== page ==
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Propane ‘shortage’ is really a demand, transportation problem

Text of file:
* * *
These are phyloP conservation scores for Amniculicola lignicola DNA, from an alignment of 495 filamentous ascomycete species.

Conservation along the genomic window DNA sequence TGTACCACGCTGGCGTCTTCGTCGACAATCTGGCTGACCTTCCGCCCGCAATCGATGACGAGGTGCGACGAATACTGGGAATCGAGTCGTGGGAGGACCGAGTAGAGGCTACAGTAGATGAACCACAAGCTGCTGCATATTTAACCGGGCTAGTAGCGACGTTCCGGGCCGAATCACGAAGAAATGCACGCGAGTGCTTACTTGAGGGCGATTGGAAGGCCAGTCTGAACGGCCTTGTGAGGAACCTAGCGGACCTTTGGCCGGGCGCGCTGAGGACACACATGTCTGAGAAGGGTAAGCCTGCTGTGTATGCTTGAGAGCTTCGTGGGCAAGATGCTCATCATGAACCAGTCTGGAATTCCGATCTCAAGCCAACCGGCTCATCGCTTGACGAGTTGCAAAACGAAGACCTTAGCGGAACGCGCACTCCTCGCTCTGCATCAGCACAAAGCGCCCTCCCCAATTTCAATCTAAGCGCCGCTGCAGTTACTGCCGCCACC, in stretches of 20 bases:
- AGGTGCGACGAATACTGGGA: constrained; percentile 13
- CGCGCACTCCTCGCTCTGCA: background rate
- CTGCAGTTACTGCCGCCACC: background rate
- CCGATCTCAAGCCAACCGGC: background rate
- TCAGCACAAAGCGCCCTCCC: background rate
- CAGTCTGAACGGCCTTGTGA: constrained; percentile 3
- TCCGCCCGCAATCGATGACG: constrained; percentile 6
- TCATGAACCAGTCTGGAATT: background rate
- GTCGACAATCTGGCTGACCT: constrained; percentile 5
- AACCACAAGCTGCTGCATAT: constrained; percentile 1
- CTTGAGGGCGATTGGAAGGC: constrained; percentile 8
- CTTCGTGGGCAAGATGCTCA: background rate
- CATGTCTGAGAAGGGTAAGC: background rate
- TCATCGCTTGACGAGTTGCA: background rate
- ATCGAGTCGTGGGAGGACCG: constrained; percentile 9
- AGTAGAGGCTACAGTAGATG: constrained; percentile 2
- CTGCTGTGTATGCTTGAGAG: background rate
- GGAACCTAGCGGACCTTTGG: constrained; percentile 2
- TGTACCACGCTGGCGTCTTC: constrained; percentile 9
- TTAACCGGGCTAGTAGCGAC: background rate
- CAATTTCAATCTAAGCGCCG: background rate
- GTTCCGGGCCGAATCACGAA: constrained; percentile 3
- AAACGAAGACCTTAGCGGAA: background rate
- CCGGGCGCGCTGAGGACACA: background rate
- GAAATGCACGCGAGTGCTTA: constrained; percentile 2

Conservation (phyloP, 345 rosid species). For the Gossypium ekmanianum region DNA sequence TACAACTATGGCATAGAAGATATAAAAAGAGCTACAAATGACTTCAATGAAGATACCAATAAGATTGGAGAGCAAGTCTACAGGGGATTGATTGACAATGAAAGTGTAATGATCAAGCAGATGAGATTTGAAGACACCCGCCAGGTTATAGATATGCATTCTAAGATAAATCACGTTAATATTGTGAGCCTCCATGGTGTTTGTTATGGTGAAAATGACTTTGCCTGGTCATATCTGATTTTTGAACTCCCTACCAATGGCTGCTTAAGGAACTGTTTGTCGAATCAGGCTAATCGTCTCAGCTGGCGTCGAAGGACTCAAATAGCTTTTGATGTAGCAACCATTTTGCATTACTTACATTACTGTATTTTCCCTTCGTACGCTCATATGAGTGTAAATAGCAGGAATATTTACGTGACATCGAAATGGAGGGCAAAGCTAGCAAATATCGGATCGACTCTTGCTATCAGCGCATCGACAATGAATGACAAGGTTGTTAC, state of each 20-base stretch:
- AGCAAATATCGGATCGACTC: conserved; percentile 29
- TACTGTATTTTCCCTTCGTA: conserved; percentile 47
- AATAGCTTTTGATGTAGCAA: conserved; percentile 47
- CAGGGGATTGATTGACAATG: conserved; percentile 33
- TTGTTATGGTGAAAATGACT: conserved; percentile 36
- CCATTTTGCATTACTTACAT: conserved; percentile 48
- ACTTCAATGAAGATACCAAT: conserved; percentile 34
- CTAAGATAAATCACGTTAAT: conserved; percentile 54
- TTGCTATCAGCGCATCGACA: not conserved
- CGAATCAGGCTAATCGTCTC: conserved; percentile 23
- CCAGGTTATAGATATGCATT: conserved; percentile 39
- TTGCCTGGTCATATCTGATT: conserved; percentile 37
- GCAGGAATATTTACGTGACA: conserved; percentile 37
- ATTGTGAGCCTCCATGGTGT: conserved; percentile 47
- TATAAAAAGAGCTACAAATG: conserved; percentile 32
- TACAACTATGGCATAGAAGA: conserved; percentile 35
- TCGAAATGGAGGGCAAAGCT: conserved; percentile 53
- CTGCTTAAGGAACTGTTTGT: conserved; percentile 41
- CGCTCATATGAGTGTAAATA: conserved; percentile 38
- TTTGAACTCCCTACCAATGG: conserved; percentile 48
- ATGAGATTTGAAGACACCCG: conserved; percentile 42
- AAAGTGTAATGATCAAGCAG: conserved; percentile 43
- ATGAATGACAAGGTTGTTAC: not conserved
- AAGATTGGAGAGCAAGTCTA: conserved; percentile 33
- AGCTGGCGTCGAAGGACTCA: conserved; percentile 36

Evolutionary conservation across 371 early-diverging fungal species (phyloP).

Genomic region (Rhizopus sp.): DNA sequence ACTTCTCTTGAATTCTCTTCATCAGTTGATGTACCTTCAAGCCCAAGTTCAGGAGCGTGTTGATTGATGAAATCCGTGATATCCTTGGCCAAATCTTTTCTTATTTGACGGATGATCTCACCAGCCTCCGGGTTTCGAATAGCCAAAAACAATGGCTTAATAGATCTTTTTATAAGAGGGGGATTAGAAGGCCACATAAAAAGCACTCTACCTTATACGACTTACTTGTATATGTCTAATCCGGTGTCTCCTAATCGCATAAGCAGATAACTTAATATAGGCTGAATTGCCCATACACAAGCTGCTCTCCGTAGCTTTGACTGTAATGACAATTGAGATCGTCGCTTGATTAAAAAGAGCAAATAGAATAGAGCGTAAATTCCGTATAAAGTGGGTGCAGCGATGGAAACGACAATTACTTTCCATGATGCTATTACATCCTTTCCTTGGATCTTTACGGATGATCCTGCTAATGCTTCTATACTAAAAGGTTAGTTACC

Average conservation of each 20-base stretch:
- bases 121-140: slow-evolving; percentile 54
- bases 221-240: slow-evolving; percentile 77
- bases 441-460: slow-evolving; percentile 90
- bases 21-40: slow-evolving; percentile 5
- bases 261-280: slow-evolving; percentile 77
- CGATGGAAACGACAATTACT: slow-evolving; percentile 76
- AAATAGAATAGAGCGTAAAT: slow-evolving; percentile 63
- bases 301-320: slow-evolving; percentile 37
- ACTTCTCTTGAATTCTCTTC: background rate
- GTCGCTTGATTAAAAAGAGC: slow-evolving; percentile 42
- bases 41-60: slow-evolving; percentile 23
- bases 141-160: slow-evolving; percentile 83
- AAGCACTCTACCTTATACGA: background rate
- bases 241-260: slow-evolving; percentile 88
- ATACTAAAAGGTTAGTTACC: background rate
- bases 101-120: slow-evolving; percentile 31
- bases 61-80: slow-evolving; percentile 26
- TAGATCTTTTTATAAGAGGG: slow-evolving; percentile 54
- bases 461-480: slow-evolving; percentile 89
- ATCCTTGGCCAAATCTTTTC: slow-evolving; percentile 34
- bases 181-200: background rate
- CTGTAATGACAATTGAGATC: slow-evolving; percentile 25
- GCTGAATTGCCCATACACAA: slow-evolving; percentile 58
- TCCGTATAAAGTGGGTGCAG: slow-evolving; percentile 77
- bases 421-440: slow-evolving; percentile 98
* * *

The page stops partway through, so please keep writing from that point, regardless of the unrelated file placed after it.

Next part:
Posted at 11:15 a.m. on November 25, 2019 The Brillion News MADISON – Over the past several weeks, propane marketers across the Midwest have been experiencing extraordinary demand from agricultural and residential customers resulting in a logistical strain on the industry. A wet spring made planting difficult, resulting in a late harvest, as corn stayed in the field longer to mature. In a normal year, there is a more gradual harvest moving from south to north, but according to reports, multiple states are harvesting at the same time and more drying is needed for the crop, thus requiring more propane. The Midwest has also been experiencing temperatures well below normal, which increased propane usage needed for heating homes. Combined with record breaking demand, more than 3,200 Teamsters employees of Canadian National Railway went on strike as of Midnight on November 19, causing disruptions in propane deliveries to the United States. The Wisconsin Propane Gas Association, Cooperative Network and the National Propane Gas Association are working with state and federal transportation officials, as well as the Canadian Propane Association, to ensure all options are considered regarding hours of service waivers and other emergency declarations to expedite the transportation and delivery of propane to homes, farms, and businesses. On November 19, the Federal Energy Regulatory Commission (FERC) announced it will initiate an alternative dispute resolution process with pipeline companies, shippers, and their representatives to explore actions that can be taken to alleviate propane pipeline constraints in the Midwest. In addition, FERC has also approved a pipeline proposal to provide emergency transportation of propane to the Midwest for a 30-day period. On Monday, November 25, the Federal Motor Carrier Safety Administration (FMCSA) Midwestern, Western, and Southern Service Centers extended the Regional Emergency Declaration until January 10, 2020. The emergency declaration waives hours-of-service requirements for those providing assistance to the affected states, including the delivery of propane and other fuels. The states included in the FMCSA Regional Declaration are Illinois, Indiana, Iowa, Kansas, Kentucky, Minnesota, Missouri, Nebraska, North Dakota, South Dakota, and Wisconsin. With the colder than normal temperatures, little field drying will occur during November and December. Letting corn stand in the field may result in higher losses than if it is harvested and dried. According to the University of Wisconsin-Extension, a two-year study of field losses found corn left standing after October reported 3-5 percent loss in November, 22 percent loss in December and if the corn is allowed to stand in the field all winter, a loss of up to 40 percent. UW Extension has released information on options for high-moisture corn drying and storage. The press release and additional resources can be accessed at It is important to note that there is not a propane shortage in the Midwestern United States. There are limits on the safe transportation of propane from supply points, as well as limits on pipeline capacity. The propane industry’s goal is to safely satisfy the needs of all its customers. During peak demand periods, it is extremely important for consumers to communicate with propane suppliers in advance to ensure you have what you need, when you need it, especially if you do not have a contract with a supplier or have not scheduled regular visits. ~ Sources: Wisconsin Propane Gas Association & Cooperative Network


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